The triumphant success of Pinter's plays, especially with committed theatregoers and with younger audiences, was balanced by a certain amount of unease in some other quarters: several television productions, broadcast in prime time to a public with three channels to choose from, boosted Pinter's remarkable prominence in general British culture. The plays were at times enigmatic and required a high level of close attention. They dealt with 'difficult' subject matter, especially psychological and sexual problems and conflicts, and they portrayed complicated and at times unpleasant personalities. They were also difficult to categorise generically (one reason, perhaps, why the 'Pinter play' became so quickly recognised as a genre in its own right).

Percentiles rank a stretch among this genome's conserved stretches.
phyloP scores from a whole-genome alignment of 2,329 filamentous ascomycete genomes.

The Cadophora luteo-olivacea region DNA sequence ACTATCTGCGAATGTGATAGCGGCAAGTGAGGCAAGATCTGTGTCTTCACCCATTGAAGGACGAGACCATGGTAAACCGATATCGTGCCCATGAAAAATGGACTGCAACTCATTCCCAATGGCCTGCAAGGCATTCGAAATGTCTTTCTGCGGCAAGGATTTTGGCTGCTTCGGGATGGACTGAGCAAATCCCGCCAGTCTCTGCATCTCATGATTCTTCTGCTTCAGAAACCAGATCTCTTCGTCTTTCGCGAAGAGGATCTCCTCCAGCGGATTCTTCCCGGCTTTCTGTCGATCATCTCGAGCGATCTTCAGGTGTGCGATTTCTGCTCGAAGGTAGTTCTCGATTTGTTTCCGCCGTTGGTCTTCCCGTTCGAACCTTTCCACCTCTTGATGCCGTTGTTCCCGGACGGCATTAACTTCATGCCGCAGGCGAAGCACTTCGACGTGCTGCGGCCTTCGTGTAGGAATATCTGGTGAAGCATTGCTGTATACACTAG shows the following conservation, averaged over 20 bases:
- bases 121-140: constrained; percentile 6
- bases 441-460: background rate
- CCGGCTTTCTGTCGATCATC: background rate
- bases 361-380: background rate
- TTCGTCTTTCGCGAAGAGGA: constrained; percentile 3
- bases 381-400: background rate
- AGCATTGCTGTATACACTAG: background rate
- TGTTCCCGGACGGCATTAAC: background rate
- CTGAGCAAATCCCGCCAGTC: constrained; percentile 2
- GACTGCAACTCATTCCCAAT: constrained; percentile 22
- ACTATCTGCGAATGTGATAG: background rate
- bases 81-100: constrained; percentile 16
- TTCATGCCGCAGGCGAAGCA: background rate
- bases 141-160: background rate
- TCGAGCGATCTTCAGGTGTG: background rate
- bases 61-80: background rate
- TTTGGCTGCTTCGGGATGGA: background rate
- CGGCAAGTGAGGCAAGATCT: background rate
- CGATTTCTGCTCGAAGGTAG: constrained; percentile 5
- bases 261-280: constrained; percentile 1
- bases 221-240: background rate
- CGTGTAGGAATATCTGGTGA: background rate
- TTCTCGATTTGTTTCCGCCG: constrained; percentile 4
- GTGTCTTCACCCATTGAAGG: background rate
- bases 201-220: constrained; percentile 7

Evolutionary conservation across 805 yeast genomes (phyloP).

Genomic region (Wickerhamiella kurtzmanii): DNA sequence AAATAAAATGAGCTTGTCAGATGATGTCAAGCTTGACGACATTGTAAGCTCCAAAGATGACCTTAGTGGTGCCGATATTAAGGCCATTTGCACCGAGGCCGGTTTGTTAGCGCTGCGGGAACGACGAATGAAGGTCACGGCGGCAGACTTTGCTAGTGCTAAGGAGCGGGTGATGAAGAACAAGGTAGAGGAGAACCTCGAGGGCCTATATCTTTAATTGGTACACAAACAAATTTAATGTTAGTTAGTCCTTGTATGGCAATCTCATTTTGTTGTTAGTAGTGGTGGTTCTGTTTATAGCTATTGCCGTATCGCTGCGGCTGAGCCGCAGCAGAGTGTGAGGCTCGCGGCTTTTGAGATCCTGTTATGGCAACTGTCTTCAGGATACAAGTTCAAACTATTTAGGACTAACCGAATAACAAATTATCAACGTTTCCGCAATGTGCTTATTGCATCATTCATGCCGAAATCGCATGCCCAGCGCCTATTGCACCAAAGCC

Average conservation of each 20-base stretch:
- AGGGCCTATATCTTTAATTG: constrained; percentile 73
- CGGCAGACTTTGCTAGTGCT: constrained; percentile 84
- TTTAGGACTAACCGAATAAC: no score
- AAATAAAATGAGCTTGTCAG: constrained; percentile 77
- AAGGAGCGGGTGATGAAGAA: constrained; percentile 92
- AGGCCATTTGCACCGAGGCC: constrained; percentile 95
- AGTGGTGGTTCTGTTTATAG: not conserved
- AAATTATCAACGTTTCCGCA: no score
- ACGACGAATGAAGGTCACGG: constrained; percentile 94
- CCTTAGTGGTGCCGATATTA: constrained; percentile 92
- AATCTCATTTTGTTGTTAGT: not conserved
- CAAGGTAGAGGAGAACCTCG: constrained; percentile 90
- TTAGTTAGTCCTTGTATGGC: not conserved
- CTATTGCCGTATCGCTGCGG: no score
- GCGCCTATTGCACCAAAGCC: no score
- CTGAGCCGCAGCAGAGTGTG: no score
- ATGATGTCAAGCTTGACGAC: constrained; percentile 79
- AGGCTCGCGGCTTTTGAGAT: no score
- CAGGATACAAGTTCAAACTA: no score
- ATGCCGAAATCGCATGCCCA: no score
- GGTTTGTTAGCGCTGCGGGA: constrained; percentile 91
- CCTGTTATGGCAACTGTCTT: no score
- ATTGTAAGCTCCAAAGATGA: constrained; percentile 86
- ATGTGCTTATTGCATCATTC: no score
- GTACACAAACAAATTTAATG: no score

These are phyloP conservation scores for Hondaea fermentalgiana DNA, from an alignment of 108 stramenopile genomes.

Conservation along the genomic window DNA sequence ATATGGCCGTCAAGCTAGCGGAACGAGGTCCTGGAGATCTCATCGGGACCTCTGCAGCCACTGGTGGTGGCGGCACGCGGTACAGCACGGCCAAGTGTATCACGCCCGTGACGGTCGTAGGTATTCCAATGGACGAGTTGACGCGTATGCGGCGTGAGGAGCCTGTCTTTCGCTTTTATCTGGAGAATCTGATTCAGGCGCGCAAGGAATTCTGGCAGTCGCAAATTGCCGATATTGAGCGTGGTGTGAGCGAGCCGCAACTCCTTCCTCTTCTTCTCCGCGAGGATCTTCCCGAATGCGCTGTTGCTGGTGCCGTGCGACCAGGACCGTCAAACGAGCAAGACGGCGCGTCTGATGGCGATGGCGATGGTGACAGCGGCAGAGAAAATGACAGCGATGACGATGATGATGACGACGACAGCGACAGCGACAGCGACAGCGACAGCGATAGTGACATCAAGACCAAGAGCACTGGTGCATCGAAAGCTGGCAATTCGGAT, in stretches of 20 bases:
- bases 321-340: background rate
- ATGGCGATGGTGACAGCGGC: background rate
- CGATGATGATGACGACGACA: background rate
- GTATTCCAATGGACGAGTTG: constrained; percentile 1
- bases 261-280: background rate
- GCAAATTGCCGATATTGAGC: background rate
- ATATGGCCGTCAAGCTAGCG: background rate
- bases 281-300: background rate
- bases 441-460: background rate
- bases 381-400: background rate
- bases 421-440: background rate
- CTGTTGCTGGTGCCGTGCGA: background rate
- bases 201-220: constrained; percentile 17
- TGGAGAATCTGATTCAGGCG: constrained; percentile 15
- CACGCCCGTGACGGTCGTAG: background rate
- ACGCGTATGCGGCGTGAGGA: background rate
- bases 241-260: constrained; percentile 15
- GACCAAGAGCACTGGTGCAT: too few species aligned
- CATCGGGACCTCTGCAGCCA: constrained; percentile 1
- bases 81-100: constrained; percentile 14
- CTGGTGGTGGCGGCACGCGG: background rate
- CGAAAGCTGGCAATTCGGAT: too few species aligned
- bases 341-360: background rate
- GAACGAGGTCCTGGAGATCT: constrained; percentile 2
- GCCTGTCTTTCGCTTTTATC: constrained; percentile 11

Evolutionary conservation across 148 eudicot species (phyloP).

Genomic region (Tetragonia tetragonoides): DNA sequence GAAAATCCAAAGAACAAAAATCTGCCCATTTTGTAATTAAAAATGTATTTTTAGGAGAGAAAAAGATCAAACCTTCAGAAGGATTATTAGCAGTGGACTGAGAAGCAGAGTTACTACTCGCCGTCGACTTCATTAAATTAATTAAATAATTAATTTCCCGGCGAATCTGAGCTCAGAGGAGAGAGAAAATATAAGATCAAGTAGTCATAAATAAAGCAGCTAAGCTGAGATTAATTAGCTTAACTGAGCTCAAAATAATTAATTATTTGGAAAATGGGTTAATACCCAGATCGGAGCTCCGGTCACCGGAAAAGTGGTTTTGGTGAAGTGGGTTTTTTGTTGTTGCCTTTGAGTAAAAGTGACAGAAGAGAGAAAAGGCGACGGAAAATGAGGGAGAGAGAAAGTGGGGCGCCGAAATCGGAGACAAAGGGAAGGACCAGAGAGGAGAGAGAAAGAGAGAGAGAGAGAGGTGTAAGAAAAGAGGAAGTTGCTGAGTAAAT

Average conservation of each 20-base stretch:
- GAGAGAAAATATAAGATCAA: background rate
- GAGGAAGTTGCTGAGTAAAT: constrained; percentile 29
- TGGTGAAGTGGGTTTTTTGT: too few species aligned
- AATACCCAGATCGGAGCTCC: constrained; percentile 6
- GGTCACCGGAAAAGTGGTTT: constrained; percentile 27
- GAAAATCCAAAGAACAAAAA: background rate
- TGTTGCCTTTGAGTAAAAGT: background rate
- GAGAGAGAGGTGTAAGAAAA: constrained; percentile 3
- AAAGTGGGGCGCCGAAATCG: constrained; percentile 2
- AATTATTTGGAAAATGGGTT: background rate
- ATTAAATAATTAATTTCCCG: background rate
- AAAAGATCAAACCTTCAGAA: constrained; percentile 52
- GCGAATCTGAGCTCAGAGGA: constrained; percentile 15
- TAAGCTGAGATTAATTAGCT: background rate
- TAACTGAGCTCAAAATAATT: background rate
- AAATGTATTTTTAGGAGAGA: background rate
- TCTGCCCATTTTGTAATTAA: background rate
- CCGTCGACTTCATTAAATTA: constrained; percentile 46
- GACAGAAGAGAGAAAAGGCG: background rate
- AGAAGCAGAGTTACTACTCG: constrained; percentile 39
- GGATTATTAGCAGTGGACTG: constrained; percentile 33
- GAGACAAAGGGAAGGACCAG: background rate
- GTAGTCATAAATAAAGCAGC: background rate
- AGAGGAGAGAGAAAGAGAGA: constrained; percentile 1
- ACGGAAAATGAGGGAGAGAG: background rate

Exploring & Explaining
There was doubt, all in all, over what precisely audiences were taking such pleasure in witnessing: in August 1960 Pinter contributed to a discussion in the Sunday Times over whether it was appropriate that audiences for The Caretaker should be laughing so very much at a play involving so much sadness and suffering. These questions of genre and tone have remained problematic for some of the plays' audiences, critics and performers.
One further aspect of the plays has remained at the heart of discussion and treatments of Pinter, even though it is rarely stated explicitly. Pinter's dramatic work of the 1960s achieved something that had hitherto seemed impossible, by using much of the intellectual and stylistic inheritance of modernism in plays that were nevertheless well-structured, dramatically satisfying and commercially successful.